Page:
It was published in the journal Nano Letters.

“We believe that this microfluidic technology has the potential to not only play a key role in the formulation of current COVID vaccines,” says Mitchell, “but also to potentially address the immense need ahead of us as mRNA technology expands into additional classes of therapeutics.”

Read the full story in Penn Engineering Today.

Modified Nanoparticles Can Stop Osteoarthritis Development

Zhiliang Cheng

As we age, the cushioning cartilage between our joints begins to wear down, making it harder and more painful to move. Known as osteoathritis, this extremely common condition has no known cure; if the symptoms can’t be managed, the affected joints must be surgically replaced.

Now, researchers are exploring whether their specially designed nanoparticles can deliver a new inflammation inhibitor to joints, targeting a previously overlooked enzyme called sPLA2.

Zhiliang Cheng, a research associate professor in the Department of Bioengineering, recently collaborated with members of Penn Medicine’s McKay Orthopaedic Research Laboratory, on a study of this approach, published in the journal Science Advances.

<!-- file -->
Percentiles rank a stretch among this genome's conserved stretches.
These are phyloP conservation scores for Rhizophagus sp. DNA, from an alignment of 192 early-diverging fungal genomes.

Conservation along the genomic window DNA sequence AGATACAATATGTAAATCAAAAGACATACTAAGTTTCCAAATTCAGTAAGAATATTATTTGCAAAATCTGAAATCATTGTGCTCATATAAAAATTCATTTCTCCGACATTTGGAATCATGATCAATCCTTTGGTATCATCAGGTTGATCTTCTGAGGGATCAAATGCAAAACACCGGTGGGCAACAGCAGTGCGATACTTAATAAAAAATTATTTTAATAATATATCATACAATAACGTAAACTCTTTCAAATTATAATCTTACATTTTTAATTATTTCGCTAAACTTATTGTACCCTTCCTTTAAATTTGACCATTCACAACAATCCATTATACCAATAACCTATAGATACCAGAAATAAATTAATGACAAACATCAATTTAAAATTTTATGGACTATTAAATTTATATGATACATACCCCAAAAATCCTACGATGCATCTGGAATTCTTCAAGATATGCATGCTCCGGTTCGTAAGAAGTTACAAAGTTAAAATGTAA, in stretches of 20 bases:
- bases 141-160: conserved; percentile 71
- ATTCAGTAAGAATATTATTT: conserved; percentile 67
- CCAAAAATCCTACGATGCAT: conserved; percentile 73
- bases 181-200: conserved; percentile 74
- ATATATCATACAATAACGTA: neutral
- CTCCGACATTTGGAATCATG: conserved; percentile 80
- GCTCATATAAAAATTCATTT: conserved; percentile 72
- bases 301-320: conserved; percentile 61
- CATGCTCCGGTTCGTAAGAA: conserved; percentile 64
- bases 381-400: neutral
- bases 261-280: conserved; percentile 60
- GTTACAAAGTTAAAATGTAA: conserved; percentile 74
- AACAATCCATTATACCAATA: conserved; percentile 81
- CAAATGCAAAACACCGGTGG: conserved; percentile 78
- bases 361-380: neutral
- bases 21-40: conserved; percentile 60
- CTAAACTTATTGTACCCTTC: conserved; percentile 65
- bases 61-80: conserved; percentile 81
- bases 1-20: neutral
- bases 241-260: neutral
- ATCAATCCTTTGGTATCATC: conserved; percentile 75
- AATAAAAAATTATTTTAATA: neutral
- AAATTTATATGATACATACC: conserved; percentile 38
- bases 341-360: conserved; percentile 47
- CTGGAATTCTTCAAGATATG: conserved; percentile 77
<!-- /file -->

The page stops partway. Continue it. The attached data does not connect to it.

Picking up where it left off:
The normal function of sPLA2 is to provide lipids (fats) that promote a variety of inflammation processes. The enzyme is always present in cartilage tissue, but typically in low levels. However, when the researchers examined mouse and human cartilage taken from those with osteoarthritis, disproportionately high levels of the enzyme were discovered within the tissue’s structure and cells.

“This marked increase strongly suggests that sPLA2 plays a role in the development of osteoarthritis,” said the study’s corresponding author, Zhiliang Cheng, PhD, a research associate professor of Bioengineering. “Being able to demonstrate this showed that we were on the right track for what could be a potent target for the disease.”